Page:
Most Dangerous Man Alive is one of those atomic age, science-fiction movies that were quite popular during the fifties and though you would think that they would run out of things to radiate or blow up or show the consequences of, filmmakers kept on making them for many years after that golden decade. Suffice it to say, the only thing that mutates in this movie is a man – no ants or spiders or lizards or what have you, simply a man who is on the run after escaping prison. Why did he break out in the first place though? It was simply because he was framed and as such, he means to get his revenge on his former comrades in any way possible. Thankfully that is made much easier due to the radiation of the bomb that went off when he was crossing the testing site. Now his body is changing, turning into something akin to steel. The only problem is that he can no longer feel anything, emotions included as his brain is changing along with the rest of him. He cannot feel pain or cold, heat or love, simply hate and while he puts it to good use, he would like to be human once again if that is even possible.
While the film might ride the paranoia wave and the fear of nuclear bombs/testing, the writers of this film and director Allan Dwan have crafted a pretty decent outing that calls for little in the way of special effects other than acting. Some have felt that Ron Randell was a little wooden in this role, but if you take into account the way his brain is undergoing physical changes, that would explain away his demeanor, actions and words. Opposite him was Debra Paget and Elaine Stewart and they too would put in a good performance as women doomed to know him. In fact, everyone who knew him before the accident are not in a good place, for if he cannot control himself, then they will pay the price. What is most interesting about this film is that it tries to mix genres by adding in a crime element, Randell’s character being a mobster out to put the hurt on the other members of his gang. Strange as it may seem, the mixing of the two created a fairly suspenseful film at times and while there was the occasionally cheesy moment, the film never lagged or begged for your attention as you were only too happy to give it.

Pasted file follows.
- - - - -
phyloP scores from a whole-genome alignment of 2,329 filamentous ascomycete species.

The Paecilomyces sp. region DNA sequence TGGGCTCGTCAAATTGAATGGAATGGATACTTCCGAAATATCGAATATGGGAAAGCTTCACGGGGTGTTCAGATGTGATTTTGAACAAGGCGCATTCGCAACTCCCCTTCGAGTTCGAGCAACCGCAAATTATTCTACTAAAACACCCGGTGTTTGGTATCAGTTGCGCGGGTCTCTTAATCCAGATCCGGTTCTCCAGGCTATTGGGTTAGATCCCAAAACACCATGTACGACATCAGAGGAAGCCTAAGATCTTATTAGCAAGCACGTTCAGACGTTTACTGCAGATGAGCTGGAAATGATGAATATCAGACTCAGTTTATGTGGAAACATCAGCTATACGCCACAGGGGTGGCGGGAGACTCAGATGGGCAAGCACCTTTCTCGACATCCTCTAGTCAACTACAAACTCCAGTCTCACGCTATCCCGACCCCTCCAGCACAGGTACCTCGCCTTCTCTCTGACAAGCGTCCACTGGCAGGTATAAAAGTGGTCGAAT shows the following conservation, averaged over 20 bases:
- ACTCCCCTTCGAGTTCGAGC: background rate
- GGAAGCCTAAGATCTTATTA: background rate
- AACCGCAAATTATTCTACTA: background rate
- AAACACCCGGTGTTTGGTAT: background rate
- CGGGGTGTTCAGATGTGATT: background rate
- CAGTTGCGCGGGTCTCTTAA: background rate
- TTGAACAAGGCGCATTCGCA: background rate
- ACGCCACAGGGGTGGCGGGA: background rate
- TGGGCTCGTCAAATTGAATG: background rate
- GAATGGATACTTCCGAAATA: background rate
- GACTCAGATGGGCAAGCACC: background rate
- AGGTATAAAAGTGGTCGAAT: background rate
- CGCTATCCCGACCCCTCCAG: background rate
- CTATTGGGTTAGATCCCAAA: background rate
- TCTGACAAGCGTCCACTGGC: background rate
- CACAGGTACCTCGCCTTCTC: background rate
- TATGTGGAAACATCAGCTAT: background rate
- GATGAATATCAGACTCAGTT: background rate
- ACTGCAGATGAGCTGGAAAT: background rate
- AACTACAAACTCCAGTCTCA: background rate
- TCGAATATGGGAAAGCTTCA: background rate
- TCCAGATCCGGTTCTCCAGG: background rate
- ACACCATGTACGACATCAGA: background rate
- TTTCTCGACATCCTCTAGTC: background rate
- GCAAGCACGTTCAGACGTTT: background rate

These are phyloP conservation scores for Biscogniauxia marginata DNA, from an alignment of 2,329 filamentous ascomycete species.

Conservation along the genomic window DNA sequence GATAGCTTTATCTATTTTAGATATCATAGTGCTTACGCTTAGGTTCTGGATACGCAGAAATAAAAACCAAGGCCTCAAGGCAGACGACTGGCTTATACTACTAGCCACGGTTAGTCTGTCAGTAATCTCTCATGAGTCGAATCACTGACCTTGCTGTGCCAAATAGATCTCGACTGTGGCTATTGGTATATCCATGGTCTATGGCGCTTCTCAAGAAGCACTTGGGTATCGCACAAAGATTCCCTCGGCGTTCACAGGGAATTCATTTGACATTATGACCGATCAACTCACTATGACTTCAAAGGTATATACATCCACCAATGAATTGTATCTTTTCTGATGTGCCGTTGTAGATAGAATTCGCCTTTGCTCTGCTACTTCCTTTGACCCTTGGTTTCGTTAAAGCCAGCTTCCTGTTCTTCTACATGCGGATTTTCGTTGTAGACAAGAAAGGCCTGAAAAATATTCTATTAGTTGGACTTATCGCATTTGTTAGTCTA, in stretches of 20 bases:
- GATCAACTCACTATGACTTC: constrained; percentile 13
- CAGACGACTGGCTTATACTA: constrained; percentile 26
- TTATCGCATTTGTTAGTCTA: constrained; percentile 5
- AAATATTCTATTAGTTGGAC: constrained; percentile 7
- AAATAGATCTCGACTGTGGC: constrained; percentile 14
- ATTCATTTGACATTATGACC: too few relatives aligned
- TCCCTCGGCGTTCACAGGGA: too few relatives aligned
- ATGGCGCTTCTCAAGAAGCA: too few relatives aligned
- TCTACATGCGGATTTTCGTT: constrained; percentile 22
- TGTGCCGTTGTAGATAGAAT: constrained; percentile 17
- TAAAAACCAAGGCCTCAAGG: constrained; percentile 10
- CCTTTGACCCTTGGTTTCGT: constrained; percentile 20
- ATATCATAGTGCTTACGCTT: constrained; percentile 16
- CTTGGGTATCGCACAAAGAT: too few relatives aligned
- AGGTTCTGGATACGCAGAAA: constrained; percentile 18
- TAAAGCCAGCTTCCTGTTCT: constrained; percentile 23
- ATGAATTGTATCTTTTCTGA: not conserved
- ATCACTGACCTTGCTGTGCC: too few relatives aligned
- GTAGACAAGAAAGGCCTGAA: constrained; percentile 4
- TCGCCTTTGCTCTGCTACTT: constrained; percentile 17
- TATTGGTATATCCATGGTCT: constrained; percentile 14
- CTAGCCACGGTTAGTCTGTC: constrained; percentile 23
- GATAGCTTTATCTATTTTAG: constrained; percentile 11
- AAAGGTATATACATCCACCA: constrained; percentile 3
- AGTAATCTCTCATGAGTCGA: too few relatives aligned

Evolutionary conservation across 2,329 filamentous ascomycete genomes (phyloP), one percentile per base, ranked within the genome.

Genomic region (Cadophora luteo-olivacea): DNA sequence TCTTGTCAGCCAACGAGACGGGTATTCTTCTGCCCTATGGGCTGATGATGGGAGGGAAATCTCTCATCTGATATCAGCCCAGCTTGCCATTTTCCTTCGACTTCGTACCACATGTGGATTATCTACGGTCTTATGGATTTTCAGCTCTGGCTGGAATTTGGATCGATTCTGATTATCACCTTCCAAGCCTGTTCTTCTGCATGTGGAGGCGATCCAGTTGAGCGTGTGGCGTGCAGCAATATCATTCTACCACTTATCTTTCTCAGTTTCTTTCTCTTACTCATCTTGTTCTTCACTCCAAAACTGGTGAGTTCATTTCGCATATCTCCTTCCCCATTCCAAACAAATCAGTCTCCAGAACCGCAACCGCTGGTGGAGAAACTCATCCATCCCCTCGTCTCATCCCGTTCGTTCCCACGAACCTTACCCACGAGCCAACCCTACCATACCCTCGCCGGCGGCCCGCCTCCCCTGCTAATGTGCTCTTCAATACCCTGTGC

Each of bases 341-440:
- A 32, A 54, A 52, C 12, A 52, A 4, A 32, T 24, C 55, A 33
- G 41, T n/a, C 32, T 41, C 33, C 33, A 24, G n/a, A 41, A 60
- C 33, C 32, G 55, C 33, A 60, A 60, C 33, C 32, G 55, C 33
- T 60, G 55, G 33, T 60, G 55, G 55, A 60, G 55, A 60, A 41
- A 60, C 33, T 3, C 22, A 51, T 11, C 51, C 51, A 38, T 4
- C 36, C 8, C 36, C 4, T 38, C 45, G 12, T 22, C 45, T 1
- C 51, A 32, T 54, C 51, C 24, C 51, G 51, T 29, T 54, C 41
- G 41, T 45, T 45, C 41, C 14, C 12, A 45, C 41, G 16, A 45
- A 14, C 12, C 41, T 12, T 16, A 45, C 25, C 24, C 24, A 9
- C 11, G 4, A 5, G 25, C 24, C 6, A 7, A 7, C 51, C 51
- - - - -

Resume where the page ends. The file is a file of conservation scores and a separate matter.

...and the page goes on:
The movie definitely picked up by the last third as Randell started to take care of business. A little bit of you wished that the good guy would win out in the end, Randall being the good guy, and in a way he did though not quite how you would expect. For a film featuring mobsters and their molls, atomic testing and the scientists who conceive them, Most Dangerous Man Alive from 1961 turned out to be quite a decent picture, especially as it could easily have gone so wrong. Worth a watch for the curious and for those that like may like the particular aspects of the genres involved.
3 out of 5